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STUDENTTEAM

iGEM2019: Fighting antibiotic resistance!

iGEM2019: Fighting antibiotic resistance!

Clusters

Team info

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Yvonne van Mil
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Jeroen Deckers
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Roy van Mierlo
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Jo-Anne Ewald
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Harm van der Veer
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Anouk Marinus
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Noëlle Gerards
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Chris Tomassen
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Mandy Shao
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Claire Michielsen
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Eva Hanckmann

The challenge

Common bacterial infections such as urinary tract infections and wound infections are all treated with antibiotics, which are currently used very unspecific and in unnecessary high dosages. This misuse results in antibiotic resistance which is an increasing problem and will be one of the biggest threats to global health. Bacteria will mutate and become immune against the currently used antibiotics. This means that in thirty years we will go back in time for 120 years to a time were no antibiotics were available yet, and people will again die from common infections. Yearly 20% of the women in the Netherlands are affected by a urinary tract infection and currently, it is treated unspecifically because of slow diagnosis of the infection. This slow diagnosis is the root of the problem and if this will not be improved, simple infections will soon cause more deaths than cancer and cardiovascular diseases combined.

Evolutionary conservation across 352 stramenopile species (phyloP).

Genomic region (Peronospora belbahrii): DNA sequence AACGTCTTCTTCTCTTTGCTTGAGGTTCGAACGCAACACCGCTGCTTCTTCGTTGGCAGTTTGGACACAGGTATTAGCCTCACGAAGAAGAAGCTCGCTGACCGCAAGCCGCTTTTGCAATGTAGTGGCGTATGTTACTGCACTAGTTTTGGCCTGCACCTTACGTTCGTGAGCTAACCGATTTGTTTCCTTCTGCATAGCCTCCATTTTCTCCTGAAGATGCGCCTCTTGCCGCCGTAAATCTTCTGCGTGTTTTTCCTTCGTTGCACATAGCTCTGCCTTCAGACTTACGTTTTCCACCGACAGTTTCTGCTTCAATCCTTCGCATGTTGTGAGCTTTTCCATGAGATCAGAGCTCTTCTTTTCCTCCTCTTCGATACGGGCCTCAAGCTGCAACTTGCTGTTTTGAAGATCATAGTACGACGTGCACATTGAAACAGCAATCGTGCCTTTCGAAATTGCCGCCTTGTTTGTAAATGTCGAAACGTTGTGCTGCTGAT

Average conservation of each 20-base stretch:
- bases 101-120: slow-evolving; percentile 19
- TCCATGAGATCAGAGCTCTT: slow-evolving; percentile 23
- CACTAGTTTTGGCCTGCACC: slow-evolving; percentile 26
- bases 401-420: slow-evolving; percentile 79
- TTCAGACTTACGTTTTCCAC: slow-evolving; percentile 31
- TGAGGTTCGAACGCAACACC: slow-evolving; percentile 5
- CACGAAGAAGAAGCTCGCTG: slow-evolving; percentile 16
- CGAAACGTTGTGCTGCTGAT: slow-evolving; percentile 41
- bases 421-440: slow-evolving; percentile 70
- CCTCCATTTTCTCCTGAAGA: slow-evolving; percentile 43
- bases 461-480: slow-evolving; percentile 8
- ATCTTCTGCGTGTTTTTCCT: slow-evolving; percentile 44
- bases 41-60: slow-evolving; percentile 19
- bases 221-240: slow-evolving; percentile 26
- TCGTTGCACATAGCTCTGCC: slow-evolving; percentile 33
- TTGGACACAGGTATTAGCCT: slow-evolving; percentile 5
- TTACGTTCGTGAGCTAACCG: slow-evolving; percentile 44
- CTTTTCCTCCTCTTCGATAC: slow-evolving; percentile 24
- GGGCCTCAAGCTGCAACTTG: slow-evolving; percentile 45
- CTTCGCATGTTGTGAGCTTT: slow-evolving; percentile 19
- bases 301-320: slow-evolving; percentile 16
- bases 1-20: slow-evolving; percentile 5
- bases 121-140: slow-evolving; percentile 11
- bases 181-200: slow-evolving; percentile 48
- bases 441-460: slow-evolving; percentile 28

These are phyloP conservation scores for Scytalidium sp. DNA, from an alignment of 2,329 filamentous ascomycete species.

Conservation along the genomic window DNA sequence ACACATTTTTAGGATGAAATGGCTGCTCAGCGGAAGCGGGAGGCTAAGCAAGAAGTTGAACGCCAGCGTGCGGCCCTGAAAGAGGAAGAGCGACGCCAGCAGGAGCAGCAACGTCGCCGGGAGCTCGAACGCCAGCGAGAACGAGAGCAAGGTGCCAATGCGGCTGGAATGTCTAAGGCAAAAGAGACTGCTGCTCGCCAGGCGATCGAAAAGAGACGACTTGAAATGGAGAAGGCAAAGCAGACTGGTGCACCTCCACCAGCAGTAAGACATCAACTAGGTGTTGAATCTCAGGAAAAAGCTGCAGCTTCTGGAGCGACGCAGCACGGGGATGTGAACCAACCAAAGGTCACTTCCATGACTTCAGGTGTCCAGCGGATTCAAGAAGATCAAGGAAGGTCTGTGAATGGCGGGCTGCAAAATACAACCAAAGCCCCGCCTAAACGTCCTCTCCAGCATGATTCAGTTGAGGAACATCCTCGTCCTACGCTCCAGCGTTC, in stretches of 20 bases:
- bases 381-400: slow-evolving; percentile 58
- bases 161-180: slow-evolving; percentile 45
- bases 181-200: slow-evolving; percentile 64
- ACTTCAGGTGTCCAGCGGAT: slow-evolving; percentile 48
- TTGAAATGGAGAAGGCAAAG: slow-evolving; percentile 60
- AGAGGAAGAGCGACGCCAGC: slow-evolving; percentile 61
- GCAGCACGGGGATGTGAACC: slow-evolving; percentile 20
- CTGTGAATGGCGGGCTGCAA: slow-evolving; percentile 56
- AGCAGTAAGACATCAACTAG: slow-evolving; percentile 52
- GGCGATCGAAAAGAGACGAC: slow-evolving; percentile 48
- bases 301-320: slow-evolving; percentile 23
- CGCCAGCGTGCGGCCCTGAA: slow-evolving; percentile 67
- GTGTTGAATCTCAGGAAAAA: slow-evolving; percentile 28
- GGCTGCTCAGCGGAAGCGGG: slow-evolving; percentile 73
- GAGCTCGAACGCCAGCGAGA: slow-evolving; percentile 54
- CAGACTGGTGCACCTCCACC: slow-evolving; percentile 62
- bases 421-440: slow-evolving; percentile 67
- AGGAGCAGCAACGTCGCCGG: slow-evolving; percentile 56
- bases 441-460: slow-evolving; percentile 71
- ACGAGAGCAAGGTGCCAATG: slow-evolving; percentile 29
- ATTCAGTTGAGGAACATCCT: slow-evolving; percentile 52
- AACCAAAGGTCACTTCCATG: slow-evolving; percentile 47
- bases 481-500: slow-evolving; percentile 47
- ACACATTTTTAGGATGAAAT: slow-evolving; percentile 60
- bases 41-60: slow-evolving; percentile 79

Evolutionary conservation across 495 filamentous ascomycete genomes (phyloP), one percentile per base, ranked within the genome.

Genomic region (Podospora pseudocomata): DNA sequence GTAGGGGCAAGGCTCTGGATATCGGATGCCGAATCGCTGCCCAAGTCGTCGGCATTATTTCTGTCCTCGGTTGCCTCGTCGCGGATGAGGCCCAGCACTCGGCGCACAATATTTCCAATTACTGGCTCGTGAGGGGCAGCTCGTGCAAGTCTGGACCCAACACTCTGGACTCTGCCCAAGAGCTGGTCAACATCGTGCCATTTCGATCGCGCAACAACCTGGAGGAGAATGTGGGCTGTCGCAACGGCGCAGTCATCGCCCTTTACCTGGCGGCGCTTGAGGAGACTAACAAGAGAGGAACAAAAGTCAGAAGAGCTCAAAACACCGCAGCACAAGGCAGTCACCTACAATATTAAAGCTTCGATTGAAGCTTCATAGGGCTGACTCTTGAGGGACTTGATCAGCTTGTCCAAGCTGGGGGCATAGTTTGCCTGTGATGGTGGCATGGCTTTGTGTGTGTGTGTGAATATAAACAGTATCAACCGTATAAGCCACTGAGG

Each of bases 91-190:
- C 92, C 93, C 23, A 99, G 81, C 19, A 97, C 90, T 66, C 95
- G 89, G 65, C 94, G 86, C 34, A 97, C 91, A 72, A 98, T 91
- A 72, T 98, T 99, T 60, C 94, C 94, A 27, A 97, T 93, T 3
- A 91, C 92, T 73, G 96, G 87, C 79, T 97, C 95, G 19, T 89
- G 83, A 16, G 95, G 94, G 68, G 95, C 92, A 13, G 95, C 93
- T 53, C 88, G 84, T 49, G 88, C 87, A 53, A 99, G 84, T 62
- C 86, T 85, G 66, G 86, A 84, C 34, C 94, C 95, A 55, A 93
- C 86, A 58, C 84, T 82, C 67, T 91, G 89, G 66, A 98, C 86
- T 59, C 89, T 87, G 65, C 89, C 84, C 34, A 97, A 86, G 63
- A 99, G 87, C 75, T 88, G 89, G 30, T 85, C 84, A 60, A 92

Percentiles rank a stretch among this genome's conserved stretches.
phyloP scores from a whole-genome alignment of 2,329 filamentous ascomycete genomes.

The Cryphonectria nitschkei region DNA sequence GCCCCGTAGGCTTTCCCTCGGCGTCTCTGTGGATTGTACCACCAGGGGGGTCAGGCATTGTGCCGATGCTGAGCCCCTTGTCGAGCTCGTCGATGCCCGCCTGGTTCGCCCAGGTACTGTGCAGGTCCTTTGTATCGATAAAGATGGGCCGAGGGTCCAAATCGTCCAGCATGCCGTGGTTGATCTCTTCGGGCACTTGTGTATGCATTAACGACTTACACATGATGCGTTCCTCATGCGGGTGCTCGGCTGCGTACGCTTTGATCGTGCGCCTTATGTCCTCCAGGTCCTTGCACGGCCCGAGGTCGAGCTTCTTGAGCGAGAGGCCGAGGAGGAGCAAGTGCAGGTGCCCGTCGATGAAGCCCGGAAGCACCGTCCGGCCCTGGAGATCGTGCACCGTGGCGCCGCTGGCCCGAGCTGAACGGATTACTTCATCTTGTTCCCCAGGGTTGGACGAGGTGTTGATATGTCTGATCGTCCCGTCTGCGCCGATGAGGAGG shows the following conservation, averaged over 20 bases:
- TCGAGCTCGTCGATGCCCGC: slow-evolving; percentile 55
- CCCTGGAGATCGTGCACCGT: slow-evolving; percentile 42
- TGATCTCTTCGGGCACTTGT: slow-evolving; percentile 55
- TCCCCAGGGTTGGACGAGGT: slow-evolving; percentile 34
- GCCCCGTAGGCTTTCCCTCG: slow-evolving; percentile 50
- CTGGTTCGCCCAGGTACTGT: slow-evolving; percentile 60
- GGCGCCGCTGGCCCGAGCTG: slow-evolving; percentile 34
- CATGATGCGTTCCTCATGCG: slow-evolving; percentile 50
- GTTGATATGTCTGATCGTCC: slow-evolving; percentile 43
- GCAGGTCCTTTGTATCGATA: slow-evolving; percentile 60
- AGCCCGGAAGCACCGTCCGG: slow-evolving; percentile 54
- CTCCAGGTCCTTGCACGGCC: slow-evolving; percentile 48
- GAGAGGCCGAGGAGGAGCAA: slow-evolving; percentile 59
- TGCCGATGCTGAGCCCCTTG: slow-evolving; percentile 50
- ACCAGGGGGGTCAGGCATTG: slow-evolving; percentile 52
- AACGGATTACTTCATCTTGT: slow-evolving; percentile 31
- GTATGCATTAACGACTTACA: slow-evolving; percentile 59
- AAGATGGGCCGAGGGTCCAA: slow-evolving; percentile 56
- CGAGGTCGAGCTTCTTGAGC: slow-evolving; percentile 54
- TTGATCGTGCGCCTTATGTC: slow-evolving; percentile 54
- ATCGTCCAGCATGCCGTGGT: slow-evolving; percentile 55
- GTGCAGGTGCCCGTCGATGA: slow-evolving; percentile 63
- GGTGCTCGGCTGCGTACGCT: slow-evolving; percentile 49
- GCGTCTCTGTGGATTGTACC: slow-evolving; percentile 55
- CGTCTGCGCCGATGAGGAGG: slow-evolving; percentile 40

The solution

The iGEM team wants to overcome the problem of antibiotic resistance by improving the diagnostics of infections to decrease and ultimately prevent antibiotics misuse. By developing a more specific and faster detection method for urinary tract infections, antibiotics can be administered faster and more specifically, reducing the development of antibiotic resistance. The point-of-care diagnostics will be developed with the use of bacteriophages. Bacteriophages are viruses that only infect bacteria. They bind very specifically to one type of bacteria, insert their DNA and in the end kill the bacteria. In the process, DNA of the phage will be released which we will detect using bioluminescence. Besides being fast and specific, our bacteriophage-based approach is also modular. Its application could range from fast specific diagnosis of infections to detection of bacteria in drinking water or in the food industry. In addition, fast detection is convenient during surgery, for example, to determine if an implant needs to be removed or not. The implementation of this fast and specific bacteria detection method will ensure that we can keep on winning our fight against infections.

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